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"'Stress Test" -- The Discovery Files

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Researchers at the University of Cincinnati have developed a new test that can easily and simply measure common stress hormones using sweat, blood, urine or saliva. The biosensor device is unique because of this ability to measure not only one but several biomarkers. Eventually, they hope to turn their ideas into a simple device that patients can use at home to monitor their mental and physical health.

Credit: NSF/Karson Productions

Audio Transcript:

Addressing stress.

I'm Bob Karson with the Discovery Files, from the National Science Foundation.

Stress: being under a lot of it can cause an over load. (Sound effect: blowing steam!) Stress can help you move forward (Sound effect: cartoon footsteps) or stop you in your tracks (Sound effect: skidding). Even worse it can make you sick. (Sound effect: blaeahhh) How'd you like to have your own personal stress tester? A new device developed by engineers at the University of Cincinnati just needs a little sweat (Sound effect: drip), blood (Sound effect: drip), urine (Sound effect: drip) or saliva (Sound effect: drip), to measure your stress hormones, anytime, anywhere using ultraviolet light. While not as complete as a full laboratory test, it can conveniently tell you (Sound effect: train sounds) when you have crossed the tracks into Stress town -- potentially dangerous levels -- and should seek help.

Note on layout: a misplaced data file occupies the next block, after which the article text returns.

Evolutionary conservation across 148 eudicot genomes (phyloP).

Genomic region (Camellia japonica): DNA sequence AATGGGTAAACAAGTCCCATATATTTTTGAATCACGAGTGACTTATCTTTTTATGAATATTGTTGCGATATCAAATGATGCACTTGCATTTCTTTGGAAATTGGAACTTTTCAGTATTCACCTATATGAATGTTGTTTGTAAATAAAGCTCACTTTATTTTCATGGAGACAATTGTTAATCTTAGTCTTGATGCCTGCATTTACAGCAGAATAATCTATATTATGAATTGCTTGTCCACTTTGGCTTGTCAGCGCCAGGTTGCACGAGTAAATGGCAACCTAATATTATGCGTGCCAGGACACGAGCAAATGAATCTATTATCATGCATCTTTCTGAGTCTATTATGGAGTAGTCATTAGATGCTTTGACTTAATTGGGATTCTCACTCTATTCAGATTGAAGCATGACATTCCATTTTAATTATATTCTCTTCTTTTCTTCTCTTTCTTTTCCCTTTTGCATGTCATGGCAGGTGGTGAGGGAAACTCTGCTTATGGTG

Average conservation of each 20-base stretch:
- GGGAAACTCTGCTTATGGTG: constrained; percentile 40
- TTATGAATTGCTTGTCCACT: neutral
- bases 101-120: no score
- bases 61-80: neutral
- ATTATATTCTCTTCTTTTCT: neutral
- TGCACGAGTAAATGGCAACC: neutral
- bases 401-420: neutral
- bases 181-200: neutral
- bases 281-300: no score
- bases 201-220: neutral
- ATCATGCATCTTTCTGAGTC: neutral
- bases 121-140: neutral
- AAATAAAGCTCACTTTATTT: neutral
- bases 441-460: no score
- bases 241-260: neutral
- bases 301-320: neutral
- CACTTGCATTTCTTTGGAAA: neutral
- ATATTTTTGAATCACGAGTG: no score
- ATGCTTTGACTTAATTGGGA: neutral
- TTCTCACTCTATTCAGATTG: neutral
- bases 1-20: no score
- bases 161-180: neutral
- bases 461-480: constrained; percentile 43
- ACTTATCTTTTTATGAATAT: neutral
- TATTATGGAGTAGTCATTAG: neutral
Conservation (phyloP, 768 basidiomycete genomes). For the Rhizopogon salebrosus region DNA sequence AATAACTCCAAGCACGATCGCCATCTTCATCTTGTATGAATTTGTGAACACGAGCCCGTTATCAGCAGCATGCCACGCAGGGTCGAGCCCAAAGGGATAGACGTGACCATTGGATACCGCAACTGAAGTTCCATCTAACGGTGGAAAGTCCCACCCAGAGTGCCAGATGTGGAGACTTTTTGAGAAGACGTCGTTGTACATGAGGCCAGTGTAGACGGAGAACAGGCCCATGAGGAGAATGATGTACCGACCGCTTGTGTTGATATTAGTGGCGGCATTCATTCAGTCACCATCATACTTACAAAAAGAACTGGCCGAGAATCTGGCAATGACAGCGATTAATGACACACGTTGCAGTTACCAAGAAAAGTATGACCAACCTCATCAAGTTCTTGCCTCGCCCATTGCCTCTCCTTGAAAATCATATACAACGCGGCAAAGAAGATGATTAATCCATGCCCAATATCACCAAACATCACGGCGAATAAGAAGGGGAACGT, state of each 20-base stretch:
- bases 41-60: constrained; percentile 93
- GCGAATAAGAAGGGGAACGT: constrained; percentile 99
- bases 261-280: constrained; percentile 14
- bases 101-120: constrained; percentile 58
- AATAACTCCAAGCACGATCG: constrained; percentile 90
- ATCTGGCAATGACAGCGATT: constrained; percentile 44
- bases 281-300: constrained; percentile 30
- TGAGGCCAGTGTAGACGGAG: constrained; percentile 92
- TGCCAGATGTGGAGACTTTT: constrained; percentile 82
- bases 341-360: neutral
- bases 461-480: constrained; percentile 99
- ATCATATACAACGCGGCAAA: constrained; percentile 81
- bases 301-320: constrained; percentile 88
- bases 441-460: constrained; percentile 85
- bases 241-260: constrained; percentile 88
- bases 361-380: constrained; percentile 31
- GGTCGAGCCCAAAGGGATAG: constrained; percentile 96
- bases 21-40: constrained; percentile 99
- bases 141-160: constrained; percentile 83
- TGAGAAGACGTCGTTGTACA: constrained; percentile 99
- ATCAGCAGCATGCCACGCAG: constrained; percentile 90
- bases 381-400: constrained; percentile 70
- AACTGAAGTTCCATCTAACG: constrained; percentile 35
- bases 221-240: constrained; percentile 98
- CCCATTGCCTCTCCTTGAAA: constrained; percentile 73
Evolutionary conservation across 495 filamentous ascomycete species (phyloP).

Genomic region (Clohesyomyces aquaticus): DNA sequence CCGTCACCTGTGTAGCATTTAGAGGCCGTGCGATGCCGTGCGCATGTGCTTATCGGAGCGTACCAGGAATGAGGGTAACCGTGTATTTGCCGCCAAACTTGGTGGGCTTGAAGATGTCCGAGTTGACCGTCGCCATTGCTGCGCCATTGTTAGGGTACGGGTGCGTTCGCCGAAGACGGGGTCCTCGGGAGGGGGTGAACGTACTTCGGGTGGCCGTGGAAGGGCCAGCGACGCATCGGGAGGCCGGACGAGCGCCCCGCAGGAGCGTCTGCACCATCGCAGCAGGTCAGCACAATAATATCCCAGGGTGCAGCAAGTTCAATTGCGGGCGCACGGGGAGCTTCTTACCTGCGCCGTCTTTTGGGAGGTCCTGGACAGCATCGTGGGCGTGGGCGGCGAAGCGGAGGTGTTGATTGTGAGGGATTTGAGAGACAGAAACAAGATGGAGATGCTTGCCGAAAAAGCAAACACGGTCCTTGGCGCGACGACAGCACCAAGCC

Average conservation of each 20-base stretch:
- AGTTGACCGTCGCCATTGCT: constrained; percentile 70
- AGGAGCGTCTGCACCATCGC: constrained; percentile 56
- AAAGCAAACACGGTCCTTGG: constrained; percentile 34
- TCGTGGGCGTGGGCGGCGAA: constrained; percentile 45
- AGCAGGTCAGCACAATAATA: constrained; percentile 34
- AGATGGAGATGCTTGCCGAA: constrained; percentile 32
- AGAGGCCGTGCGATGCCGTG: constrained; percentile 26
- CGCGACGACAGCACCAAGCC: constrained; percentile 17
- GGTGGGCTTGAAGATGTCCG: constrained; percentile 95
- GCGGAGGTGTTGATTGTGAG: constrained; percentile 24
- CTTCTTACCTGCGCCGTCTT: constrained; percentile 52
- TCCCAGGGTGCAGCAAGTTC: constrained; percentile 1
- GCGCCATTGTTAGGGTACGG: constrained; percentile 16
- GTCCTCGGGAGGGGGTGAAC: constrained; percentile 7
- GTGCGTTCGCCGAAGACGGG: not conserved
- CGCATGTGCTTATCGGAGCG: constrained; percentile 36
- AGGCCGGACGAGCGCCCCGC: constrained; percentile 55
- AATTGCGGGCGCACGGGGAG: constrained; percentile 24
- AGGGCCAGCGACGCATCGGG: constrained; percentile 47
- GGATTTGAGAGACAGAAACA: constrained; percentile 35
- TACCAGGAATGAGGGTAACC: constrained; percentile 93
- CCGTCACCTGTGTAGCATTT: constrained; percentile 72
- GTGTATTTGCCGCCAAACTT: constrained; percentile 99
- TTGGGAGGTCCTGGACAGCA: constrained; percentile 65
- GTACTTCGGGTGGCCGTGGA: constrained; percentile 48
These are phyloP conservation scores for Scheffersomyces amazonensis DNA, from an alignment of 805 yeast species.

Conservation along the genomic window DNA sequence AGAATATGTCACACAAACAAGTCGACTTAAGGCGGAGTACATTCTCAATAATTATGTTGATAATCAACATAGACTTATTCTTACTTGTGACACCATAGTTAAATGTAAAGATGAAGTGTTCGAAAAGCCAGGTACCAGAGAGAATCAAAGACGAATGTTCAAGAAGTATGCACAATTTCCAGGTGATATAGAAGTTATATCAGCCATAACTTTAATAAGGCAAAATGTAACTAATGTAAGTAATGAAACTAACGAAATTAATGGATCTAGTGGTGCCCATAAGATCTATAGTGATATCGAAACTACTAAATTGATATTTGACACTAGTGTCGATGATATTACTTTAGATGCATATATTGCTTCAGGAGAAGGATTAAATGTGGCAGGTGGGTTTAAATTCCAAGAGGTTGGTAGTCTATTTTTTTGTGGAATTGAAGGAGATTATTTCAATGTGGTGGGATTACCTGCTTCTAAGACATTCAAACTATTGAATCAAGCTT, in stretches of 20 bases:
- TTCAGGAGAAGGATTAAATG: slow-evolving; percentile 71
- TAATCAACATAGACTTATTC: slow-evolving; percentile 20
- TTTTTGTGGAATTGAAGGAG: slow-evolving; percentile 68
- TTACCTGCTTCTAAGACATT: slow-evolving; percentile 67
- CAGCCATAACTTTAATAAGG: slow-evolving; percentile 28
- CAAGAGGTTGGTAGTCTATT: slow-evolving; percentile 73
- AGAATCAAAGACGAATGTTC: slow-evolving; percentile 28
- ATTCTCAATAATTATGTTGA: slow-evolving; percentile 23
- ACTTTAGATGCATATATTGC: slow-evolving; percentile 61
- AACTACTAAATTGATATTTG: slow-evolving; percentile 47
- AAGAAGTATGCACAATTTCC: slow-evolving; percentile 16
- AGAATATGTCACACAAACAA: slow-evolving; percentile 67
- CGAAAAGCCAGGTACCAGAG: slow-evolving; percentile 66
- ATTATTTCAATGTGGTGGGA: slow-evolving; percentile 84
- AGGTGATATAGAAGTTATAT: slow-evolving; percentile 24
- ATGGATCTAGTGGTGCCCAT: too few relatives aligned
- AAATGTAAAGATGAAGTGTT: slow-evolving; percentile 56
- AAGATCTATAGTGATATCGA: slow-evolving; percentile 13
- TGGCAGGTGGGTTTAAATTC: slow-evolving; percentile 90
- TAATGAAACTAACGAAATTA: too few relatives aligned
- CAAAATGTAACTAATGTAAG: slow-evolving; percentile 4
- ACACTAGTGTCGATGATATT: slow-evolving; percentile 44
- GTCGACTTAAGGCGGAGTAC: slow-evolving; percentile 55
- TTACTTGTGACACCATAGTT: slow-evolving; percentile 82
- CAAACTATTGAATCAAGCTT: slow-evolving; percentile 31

The team has been working at the forefront of biosensors for a while. This one's unique because it measures not only one stress biomarker but several and works with different bodily fluids. Once commercially developed it'll most likely be available as a "point-of-care" unit. So, you can test yourself as often as you like.

Because of an association with everything from heart disease to mental health conditions, and the stealthy way it can sneak up on you, stress is known as "The Silent Killer." Now it has a voice. Simple, straightforward. The new device could be a totally less stressful way to keep tabs on your health. And I can't stress that enough.

"The discovery files" covers projects funded by the government's National Science Foundation. Federally sponsored research -- brought to you, by you! Learn more at nsf.gov or on our podcast.

 
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